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SEOUL, July 26 (Yonhap) -- South Korean consumer confidence stayed above the benchmark for the seventh straight month in July on improvements in the local economy helped by fiscal and monetary stimulus measures, the central bank said Friday.
The consumer sentiment index (CSI) -- a gauge of consumers' overall economic outlook, living conditions and future spending -- came in at 105 for July, unchanged from the previous month, according to the Bank of Korea (BOK).
It marked the highest level since the index hit 106 in May last year.
The reading above 100 means that optimists outnumbered pessimists. The survey, based on a poll of 2,011 households nationwide, was conducted from July 11 to 18, 2013.
"The consumer sentiment index fared well, given concerns about fallouts from the Federal Reserve's stimulus reduction," said an official at the central bank.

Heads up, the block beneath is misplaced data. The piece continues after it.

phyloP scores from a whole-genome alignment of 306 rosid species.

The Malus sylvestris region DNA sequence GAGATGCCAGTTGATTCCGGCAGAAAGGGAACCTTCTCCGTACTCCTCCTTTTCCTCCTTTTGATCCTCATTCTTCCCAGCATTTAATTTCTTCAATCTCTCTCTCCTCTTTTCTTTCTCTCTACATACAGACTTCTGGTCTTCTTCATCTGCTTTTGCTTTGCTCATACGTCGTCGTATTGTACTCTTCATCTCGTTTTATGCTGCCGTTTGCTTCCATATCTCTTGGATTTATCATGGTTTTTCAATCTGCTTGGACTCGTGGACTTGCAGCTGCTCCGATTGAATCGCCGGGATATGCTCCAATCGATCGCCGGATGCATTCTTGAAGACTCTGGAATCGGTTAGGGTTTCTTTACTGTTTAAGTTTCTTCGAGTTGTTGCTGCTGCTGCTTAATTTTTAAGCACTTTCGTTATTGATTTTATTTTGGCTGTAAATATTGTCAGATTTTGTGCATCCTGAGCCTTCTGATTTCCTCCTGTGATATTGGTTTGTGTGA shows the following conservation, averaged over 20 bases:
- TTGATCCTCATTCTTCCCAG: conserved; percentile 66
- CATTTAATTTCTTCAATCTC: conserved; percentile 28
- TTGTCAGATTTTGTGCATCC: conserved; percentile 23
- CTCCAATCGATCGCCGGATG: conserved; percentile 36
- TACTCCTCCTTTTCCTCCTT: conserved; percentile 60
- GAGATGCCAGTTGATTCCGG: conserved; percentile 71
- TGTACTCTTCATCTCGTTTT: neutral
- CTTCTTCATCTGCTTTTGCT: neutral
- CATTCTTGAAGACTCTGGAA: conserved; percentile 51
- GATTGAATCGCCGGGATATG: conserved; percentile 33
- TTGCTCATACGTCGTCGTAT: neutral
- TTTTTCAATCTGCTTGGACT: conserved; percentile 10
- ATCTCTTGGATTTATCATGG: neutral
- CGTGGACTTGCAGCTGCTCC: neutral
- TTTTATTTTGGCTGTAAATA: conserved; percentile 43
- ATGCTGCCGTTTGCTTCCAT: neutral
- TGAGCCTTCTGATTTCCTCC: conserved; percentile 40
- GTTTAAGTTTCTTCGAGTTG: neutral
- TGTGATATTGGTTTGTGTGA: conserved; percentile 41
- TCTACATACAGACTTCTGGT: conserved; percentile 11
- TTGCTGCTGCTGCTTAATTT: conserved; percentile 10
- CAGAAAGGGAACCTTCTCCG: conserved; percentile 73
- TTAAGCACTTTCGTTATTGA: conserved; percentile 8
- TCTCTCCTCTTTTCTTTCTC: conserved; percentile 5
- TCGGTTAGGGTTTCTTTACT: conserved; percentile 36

Global financial markets remained skittish amid speculation that the Fed is mulling the timing to taper its bond-buying stimulus program.
The BOK recently raised up its 2013 growth estimate to 2.8 percent from the previous 2.6 percent, citing impact from fiscal and monetary stimulus. The government unveiled stimulus measures including extra fiscal spending, and the BOK made the first rate cut in seven months in May.
The index measuring interest rate outlook came in at 100 for July, up from 90 tallied in June, as the Fed's tapering speculation has jacked up bond yields globally.
The sub-index measuring the current economic assessment reached 82 for July, unchanged from the previous month, the BOK noted. The indicator gauging the economic outlook reached 95 for this month, down from 97 in June.
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